In EST (Fig. 12c), as the sedimentary base-level increased speedily, the accommodation space increase exceeded sediment input, which led the vertical superposition of sediment dominated by retro-gradation. Moreover, the groundwater table rise caused by the speedy increase of sedimentary base-level made favorable conditions for forming flood plain, lake and swamp. Compared with LST, the dual structure of meandering river was dominated by upper muddy deposit and became Type Ⅱ, inside which, there distributed isolate channel sand-bodies with smaller scale and poorer connectivity than the ones in LST (Fig. 11), which could not form the well reservoirs. In the late period of EST, the velocity of accommodation space growth decreased and turned to be balanced with the speed of sediment input, which was favorable for depositing peat swamp. The peat swamp distributed widely and presented mostly isochronism to act as MFS (Fig. 10).

In HST (Fig. 12d), there developed multiple sedimentary cycles. As the velocity of accommodation space increase became smaller than sediment input, the superposition of sediment was dominated by pro-gradation. Moreover, the channel sand-body and sand-content in single sedimentary cycle turned to increase from bottom to top, which was similar with the patterns in LST. In late period of HST, as the compensated sedimentation, the accommodation space left for accumulation became restricted, which resulted in flood fan deposited.

In LST and HST, there mainly deposited sand-bodies with well-connectivity. However, developing larger thickness than the ones in LST (Table 2, Fig. 10), the sand-bodies in HST may have the potential to form favorable reservoirs for hydrocarbon. Moreover, the peat swamp in EST below the sand-bodies in HST could act as source rocks to provide hydrocarbon upward, and the muddy-sedimentation above the sand-bodies in HST could act as the cap rocks (Fig. 10). Peat swamp in EST, sand-bodies and above muddy-sedimentation in HST could together form advantageous source-reservoir-cap associations, which would be helpful for the second startup of petroleum resources in Early Yanshanian succession.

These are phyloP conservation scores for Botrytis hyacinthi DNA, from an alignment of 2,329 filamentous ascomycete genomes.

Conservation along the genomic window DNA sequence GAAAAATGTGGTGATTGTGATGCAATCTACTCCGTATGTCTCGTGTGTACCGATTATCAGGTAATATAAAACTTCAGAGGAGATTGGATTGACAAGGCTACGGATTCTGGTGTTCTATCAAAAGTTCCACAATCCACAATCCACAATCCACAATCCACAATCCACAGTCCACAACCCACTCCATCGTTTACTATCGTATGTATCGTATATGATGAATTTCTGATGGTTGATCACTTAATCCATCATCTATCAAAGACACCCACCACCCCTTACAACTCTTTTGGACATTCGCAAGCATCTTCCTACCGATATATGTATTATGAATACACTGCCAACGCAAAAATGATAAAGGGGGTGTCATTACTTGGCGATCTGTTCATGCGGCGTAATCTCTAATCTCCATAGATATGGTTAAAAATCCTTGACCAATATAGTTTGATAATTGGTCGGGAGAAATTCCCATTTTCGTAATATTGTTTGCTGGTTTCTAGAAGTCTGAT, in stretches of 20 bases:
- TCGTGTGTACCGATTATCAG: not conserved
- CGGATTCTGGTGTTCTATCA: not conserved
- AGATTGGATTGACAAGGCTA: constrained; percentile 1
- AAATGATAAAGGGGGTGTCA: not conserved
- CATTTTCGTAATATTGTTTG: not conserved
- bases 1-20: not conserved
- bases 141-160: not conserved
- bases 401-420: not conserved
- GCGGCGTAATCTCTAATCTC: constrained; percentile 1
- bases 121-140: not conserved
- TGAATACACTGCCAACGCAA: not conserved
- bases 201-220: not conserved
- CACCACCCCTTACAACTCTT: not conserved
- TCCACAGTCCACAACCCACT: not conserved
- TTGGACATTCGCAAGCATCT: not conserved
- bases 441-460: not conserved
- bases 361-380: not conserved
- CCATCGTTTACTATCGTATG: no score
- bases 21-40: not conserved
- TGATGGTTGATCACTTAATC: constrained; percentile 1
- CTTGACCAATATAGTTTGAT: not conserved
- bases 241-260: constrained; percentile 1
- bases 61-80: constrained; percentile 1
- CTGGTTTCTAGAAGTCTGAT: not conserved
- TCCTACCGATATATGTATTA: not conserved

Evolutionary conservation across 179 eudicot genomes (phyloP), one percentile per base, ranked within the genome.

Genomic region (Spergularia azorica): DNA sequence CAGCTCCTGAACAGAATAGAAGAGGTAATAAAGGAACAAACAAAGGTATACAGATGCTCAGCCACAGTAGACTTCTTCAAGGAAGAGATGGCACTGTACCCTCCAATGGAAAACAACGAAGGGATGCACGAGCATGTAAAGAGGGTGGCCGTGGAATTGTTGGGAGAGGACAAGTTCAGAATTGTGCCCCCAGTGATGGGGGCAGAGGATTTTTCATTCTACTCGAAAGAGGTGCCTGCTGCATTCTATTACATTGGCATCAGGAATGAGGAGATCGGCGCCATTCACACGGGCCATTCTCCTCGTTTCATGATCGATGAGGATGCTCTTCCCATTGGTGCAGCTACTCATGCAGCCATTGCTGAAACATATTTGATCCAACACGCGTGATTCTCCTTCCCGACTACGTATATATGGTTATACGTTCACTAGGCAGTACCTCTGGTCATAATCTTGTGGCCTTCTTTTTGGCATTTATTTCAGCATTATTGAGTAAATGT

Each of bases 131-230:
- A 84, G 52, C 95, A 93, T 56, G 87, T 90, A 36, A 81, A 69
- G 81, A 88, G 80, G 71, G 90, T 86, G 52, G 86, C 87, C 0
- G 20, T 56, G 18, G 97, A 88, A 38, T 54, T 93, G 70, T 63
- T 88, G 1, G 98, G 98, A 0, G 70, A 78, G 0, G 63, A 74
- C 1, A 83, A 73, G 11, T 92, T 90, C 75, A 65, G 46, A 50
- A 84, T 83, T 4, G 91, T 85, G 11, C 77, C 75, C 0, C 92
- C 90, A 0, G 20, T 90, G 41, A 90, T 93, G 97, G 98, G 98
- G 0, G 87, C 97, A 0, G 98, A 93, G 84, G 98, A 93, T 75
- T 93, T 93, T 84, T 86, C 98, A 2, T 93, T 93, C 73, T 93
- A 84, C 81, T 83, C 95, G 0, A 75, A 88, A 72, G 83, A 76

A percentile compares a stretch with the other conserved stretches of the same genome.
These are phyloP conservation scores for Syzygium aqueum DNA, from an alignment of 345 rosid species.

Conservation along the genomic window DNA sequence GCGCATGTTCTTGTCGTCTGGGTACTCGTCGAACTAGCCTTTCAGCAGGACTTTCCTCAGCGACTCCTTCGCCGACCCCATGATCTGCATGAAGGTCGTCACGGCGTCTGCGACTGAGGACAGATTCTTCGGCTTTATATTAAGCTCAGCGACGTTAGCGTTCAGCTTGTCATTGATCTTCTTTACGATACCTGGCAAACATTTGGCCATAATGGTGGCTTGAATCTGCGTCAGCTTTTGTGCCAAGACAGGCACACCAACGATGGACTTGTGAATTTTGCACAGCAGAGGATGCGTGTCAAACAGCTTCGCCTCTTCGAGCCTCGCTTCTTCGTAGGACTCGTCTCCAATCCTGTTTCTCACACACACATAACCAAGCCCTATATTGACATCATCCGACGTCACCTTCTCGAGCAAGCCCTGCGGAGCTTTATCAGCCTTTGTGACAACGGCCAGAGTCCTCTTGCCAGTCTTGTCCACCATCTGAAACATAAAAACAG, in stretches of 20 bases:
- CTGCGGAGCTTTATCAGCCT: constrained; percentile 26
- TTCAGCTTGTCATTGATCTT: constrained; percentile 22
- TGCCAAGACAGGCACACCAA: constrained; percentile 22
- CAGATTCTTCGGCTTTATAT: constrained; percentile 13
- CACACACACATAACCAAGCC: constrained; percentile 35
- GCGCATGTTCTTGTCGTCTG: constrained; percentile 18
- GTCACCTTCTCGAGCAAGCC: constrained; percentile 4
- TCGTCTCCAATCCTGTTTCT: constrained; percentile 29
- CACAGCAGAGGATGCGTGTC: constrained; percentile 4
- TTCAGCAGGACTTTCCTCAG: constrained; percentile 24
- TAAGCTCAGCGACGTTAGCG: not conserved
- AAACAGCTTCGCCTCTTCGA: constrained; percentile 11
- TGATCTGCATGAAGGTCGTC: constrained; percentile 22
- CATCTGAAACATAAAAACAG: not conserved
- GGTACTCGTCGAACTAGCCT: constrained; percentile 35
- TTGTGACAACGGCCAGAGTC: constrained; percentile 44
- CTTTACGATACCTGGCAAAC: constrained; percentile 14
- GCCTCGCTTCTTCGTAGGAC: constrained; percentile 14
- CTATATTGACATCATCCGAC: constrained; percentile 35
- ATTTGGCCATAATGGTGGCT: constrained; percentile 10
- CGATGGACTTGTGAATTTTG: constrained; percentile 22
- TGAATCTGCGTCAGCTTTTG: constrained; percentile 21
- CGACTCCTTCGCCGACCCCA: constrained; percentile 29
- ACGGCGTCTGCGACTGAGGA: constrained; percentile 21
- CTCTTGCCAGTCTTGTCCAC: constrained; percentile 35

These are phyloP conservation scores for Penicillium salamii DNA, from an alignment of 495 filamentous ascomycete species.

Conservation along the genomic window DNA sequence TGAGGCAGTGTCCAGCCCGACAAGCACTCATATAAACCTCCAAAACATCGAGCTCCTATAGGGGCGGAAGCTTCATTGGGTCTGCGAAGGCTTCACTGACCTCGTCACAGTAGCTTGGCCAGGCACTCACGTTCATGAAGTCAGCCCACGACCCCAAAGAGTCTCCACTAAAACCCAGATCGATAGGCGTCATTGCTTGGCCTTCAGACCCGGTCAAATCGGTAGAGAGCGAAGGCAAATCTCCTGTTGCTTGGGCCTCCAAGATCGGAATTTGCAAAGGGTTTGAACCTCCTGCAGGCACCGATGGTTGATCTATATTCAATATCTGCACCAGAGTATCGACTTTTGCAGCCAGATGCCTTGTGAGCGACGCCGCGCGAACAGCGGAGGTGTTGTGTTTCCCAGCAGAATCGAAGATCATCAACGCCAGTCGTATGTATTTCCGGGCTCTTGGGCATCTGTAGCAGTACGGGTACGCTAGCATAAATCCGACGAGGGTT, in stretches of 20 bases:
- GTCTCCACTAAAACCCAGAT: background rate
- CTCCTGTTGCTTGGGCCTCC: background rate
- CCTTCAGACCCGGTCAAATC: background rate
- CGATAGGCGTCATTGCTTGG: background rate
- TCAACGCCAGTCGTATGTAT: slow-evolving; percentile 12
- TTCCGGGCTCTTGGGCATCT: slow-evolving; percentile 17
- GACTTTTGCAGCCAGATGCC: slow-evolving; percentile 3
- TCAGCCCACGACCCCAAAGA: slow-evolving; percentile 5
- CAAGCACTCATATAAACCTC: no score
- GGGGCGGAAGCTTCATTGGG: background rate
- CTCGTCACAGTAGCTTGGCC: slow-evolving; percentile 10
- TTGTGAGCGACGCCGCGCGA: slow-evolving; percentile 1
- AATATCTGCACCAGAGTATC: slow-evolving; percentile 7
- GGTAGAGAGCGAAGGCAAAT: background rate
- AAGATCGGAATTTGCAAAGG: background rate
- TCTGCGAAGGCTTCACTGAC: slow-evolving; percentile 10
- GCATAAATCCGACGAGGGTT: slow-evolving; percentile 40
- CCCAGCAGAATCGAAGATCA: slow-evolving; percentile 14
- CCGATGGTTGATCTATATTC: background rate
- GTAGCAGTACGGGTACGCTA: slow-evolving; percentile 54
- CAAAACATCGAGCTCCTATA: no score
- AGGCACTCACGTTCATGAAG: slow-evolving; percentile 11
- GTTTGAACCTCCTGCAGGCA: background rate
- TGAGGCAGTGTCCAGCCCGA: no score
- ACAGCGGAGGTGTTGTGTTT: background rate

During Early Yanshanian, there developed meandering river in study area, which was characterized by vertical multiple superpositions of dual structures, each dual structures actually constituted one parasequence. Based on the lithology characteristics and logging curve shapes, the dual structures can be divided into three types, i.e., Type Ⅰ, Type Ⅱ, and Type Ⅲ.

Succession deposited in Early Yanshanian Period (J1+2) constituted one first-order sequence and three third-order sequences. Each third-order sequence turned to consist of lowstand system tract (LST), expanded system tract (EST), and highstand system tract (HST). Furthermore, each system tract can be divided into several parasequences and parasequence sets.

In LST, Type Ⅰ dual structure developed, the sand-body developed large thickness and well connectivity, and the sedimentation presented pro-gradation vertically; in EST, Type Ⅱ dual structure developed, the scale and connectivity of sand-body became poor, and the sedimentation presented retro- gradation, respectively; in HST, Type Ⅲ dual structure developed, with thick sand-body developing well-connectivity, and the sedimentation presented pro-gradation.

In the establishment of sequence stratigraphic patterns, sand-bodies in HST may have the potential to form the well reservoirs for hydrocarbon, as the below peat swamp in EST could act as the source rocks, and the above muddy- sedimentation could act as the cap rocks. The established patterns would be helpful to predict reservoirs and well source- reservoir-cap associations, which would contribute to the second startup of hydrocarbon in pre-Cenozoic residual basins.


This research was supported by the National Natural Science Foundation of China (NSFC) (No. 41472216), the Natural Science Foundation of Shandong Province (No. ZR2016DB29), the Project supported by Shandong Provincial Key Laboratory of Depositional Mineralization & Sedimentary Mineral, Shandong University of Science and Technology (No. DMSM2017015), the Water Conservancy Scientific Research and Technology Promotion Projects of Shandong Province (No. SDSLKY201808), and the Natural Science Foundation of Jinan University (No. XBS1647). We thank Petroleum Development Centre of the Shengli Oilfield Company for their support and permission to use industry data for this research. We appreciate the help from Professor Dawei Lü for good advices on this paper. The final publication is available at Springer via